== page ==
The Justice Department Gets One Right


ACRU Staff


May 31, 2007

There is considerable complaining these days from the usual source — Congress — that the Justice Department is “broken” and simply cannot function under Attorney General Alberto Gonzales. This is the same source that tells us just about everything else is “broken,” from our strongest-on-earth military to health care to the world’s climate. Saying these things are “broken” is a way of proposing that a cure is needed, a proposal inevitably made without telling us, in specifics, what’s wrong, what Congress would do to improve it, or, most importantly, how much the fix would cost and who will foot the bill. Perhaps “broken” has become such a gauzy and mischief-masking word that it’s earned a place in the Dictionary for the Politically Incorrect.

But I digress. The mantra that the Justice Department is dysfunctional is belied by an Associated Press story out today. The story relates that, after a grand jury investigation, one of the world’s top ten spammers has been arrested by federal authorites. The story is being carried by MSNBC, and I quote below its first several paragraphs:

“SEATTLE – A 27-year-old man described as one of the world’s most prolific spammers was arrested Wednesday, and federal authorities said computer users across the Web could notice a decrease in the amount of junk e-mail.

“Robert Alan Soloway is accused of using networks of compromised ‘zombie’ computers to send out millions upon millions of spam e-mails.

“‘He’s one of the top 10 spammers in the world,’ said Tim Cranton, a Microsoft Corp. lawyer who is senior director of the company’s Worldwide Internet Safety Programs. ‘He’s a huge problem for our customers. This is a very good day.’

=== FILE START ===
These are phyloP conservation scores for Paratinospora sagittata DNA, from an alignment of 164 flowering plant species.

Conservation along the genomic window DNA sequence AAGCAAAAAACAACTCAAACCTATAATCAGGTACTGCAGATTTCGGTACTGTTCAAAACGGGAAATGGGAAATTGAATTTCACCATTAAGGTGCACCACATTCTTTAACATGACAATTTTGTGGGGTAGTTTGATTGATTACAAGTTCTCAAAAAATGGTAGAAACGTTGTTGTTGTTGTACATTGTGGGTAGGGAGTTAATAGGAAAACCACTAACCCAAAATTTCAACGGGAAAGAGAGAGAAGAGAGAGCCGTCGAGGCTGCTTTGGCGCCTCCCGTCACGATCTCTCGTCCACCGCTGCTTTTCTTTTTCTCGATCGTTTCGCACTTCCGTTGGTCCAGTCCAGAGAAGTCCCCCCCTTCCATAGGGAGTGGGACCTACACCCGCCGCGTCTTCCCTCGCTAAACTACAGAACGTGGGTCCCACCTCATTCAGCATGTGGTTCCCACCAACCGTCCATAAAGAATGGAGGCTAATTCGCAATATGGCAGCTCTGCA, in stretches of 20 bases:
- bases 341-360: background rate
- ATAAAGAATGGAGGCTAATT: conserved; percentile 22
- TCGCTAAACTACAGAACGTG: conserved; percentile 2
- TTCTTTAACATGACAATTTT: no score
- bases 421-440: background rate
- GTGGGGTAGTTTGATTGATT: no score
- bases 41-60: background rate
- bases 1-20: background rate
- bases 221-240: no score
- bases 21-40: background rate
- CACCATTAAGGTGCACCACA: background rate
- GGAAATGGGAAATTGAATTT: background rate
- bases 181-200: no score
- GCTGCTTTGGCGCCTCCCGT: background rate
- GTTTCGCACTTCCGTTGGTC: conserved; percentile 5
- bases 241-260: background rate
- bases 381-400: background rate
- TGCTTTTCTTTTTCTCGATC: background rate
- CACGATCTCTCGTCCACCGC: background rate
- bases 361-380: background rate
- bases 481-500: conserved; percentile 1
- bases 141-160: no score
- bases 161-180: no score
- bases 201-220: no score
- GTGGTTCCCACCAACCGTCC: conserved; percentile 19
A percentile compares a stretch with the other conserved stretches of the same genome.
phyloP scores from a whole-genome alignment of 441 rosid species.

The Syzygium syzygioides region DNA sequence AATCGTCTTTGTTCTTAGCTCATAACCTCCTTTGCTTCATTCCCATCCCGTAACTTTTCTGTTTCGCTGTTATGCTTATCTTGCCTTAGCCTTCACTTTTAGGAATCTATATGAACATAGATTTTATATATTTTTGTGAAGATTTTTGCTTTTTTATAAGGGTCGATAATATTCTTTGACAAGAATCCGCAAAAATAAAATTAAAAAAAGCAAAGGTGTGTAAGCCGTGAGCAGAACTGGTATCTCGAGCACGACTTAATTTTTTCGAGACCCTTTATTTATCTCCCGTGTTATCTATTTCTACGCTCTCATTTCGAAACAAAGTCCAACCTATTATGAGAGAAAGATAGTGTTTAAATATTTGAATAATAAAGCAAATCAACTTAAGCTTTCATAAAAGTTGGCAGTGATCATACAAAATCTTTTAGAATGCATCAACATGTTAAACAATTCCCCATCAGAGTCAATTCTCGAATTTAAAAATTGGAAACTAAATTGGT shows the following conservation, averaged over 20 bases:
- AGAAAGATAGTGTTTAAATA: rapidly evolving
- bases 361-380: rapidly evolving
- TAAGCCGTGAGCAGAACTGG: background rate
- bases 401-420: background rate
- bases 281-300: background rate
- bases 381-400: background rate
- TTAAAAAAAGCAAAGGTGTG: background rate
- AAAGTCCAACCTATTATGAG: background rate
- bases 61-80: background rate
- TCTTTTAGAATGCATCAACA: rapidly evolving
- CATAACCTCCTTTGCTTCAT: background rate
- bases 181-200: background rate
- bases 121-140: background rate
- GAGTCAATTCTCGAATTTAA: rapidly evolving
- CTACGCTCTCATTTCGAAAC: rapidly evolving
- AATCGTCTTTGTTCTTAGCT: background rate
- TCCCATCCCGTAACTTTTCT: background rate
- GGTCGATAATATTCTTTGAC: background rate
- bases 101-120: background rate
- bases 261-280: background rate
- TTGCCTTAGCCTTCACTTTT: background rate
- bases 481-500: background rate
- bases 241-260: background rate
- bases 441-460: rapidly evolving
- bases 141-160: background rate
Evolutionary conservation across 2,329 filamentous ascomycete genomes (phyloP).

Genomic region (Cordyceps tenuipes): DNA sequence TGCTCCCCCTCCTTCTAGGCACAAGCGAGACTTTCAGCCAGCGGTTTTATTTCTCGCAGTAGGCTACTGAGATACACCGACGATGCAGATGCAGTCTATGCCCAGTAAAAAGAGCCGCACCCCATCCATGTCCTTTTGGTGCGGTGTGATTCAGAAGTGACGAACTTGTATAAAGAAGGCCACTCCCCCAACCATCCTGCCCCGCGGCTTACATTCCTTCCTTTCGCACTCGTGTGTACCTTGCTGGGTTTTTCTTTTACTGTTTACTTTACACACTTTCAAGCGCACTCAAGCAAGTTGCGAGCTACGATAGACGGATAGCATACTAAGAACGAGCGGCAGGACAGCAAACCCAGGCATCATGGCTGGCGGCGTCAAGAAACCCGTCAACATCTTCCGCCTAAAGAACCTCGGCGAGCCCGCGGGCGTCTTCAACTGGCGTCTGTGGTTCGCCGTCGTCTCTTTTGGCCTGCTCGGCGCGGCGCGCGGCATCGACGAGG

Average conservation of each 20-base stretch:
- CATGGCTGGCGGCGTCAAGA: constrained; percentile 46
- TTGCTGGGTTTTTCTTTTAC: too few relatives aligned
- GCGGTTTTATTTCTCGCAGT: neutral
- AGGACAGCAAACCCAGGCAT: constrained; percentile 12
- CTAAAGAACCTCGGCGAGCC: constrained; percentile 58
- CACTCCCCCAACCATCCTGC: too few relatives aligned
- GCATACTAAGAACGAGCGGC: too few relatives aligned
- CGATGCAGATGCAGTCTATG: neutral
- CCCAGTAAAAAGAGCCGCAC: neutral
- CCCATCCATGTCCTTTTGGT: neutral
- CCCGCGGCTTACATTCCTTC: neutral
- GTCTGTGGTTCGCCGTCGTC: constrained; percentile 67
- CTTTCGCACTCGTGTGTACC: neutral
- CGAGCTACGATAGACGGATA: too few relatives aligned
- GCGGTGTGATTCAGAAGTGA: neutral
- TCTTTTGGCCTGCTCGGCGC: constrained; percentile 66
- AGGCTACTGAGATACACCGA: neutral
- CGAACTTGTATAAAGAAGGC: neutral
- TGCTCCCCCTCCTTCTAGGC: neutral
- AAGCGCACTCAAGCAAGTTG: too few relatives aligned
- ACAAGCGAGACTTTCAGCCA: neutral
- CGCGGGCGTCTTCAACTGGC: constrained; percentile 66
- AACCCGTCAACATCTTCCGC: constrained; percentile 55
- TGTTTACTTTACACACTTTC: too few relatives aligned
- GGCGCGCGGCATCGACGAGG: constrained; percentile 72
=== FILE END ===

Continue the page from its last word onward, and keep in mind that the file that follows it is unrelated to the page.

“A federal grand jury last week returned a 35-count indictment against Soloway charging him with mail fraud, wire fraud, e-mail fraud, aggravated identity theft and money laundering.

“Soloway pleaded not guilty Wednesday afternoon to all charges after a judge determined that — even with four bank accounts seized by the government — he was sufficiently well off to pay for his own lawyer.

“He has been living in a ritzy apartment and drives an expensive Mercedes convertible, said prosecutor Kathryn Warma. Prosecutors are seeking to have him forfeit $773,000 they say he made from his business, Newport Internet Marketing Corp.

“A public defender who represented him for Wednesday’s hearing declined to comment.

“Prosecutors say Soloway used computers infected with malicious code to send out millions of junk e-mails….”

While this story is good news both about the Justice Department’s continuing ability to catch crooks, and about what will be appearing in my in-box from now on, it has its downside as well. No longer will I have the opportunity to glom onto $50,000,000 or so left behind by some previously unheard-of African dictator, whose banker generously offers to deposit it in my very own account if I’ll just send him my account information.

Well phooey. Looks like I’ll have to keep my job after all. Thanks to the supposedly crippled Justice Department, my chance to live off a windfall would appear to be “broken.”



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